I spent the last few days trying to work out why my new email server kept cutting out.

As I said at the Brighton conference (an old Brit joke), I’m moving my domains, including dylanharris.org, thuis. There are many advantages to doing so, but a disadvantage is that, unlike my old hosts at Powweb, my new domain supplier, euroDNS, offers very limited email facilities.

image: a concrete cast

That’s why I have to set up my own email server.

Actually, I’ve been running them for a long time, but have never allowed any to be visible to the internet. This is because there are a large number of organisations out there who commit the social offence of marketing. I want to minimise the risks of my falling for one their scams. I can partially do so by making it difficult for them to contact me in the first place.

Worse, a badly configured email server will allow itself to be abused by criminals seeking victims. If the spammers can see my servers, they’ll try and abuse them.

That’s why my existing emails servers were hidden from the net. Now, though, with my new domain arrangements, I have to change approach. I decided to set up a new OpenBSD email server as properly as I could. I followed Michał Krzysztofowicz’s guidelines, taking into account the official OpenSMTPD examples.

I set it up, I put it in place, it seemed to work — except that, unfortunately, every so often, connections were cut. I was working on it, then I couldn’t see it. I couldn’t reconnect. I concluded the operating system was crashing; if it were a particular daemon, I thought, surely I’d be able to see the others?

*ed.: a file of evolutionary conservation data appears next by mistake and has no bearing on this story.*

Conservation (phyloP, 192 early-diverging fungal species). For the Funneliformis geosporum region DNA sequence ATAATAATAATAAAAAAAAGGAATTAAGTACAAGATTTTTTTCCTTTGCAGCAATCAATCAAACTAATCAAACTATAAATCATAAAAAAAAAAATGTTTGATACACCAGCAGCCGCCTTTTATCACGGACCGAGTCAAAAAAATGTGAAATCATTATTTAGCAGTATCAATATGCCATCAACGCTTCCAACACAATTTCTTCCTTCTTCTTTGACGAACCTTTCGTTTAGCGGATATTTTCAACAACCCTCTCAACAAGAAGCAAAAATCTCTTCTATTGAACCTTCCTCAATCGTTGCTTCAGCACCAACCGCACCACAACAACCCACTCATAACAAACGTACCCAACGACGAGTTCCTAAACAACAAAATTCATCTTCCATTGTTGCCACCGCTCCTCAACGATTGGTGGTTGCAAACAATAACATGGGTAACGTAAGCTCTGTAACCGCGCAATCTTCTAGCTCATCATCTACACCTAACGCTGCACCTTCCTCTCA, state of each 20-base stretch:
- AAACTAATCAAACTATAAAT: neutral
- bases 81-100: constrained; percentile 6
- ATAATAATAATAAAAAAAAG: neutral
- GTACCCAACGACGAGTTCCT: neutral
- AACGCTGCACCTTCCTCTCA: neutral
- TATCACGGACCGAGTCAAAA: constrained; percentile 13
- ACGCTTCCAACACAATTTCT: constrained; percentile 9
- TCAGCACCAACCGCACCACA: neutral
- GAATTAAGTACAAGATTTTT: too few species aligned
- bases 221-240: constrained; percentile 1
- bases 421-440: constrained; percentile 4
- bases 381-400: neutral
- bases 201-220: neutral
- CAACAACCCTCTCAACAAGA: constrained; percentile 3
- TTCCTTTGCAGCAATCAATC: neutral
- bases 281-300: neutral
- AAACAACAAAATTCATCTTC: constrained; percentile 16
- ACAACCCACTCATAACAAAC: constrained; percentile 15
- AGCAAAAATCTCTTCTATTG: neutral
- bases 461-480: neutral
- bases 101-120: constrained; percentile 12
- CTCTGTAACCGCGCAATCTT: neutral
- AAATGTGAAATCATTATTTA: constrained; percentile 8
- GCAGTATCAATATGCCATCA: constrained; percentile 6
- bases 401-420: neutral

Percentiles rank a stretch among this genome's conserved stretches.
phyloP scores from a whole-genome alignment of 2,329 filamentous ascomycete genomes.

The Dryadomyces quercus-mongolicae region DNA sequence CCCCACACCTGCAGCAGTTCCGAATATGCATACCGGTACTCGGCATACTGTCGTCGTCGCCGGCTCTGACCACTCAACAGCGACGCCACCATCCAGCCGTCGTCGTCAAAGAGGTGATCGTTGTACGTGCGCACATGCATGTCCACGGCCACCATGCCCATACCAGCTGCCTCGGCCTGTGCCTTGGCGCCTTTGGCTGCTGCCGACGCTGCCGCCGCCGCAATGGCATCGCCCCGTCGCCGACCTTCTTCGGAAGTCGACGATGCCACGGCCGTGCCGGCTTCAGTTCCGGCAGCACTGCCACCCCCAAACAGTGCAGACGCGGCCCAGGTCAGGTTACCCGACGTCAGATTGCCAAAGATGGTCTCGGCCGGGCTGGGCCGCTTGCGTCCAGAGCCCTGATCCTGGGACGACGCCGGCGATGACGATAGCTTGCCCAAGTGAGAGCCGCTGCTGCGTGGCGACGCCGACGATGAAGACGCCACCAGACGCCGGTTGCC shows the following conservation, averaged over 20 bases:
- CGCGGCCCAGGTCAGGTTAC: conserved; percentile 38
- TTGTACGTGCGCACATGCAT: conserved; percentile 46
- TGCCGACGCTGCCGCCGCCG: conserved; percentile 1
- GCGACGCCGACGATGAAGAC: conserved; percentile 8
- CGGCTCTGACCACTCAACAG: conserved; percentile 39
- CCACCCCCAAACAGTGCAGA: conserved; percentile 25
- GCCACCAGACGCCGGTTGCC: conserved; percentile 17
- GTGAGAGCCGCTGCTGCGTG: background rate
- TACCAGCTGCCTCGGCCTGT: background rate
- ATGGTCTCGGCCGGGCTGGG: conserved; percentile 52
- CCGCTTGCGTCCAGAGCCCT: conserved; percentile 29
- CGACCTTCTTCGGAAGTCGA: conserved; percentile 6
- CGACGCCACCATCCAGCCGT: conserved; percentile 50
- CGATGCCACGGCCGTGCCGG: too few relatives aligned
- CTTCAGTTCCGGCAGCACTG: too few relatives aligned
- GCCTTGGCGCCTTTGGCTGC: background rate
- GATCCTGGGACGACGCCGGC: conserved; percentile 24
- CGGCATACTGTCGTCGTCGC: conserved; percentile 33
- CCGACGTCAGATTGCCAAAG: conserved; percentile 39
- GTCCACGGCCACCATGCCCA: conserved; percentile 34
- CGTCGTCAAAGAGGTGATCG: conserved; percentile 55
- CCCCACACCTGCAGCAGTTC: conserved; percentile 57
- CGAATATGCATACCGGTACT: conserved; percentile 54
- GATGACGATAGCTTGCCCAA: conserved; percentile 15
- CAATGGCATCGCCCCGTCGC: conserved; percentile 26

I suspected the email daemon itself, smtpd, was crashing the OS; then the client email distributor, dovecot; the spam ban daemon, spamd; etc., etc., etc.. I stopped them, I started them: the problem went away, and came back again, but never in sync with the tests. I spent days looking in the wrong place.

Eventually, I realised that the problem always occurred when outlook on my workstation connected to the server. Now, I want outlook, despite my earlier concerns, because it’s one of the few email clients that’s relatively secure against the EFAIL exploit. But how was it causing the server to die?

Well, actually, it wasn’t. The email server was behaving as instructed.

It turns out the protections against abusers were too enthusiastic. The firewall configuration include instructions to block computers that attempted too many connections too quickly, an essential protection against denial of service attacks. Unfortunately, outlook, which clearly likes to make lots of connections, was triggering the protection. It probably didn’t help that I’d set up half a dozen test email addresses.

So I changed the settings. Now I can connect reliably, and stay connected. Mind you, I still need to further refine the abuse protection. As I write, the search engines have triggered the blocks, so are currently blocked from the web server. That is not useful.

What on Earth, you might think: how could one email client, outlook, blow up a whole email server? Well, the server’s not exactly a grand black box of internet superpowers. It’s really a spare wee server, not much bigger than a kitten, and no better at identifying tasty creepy crawlies.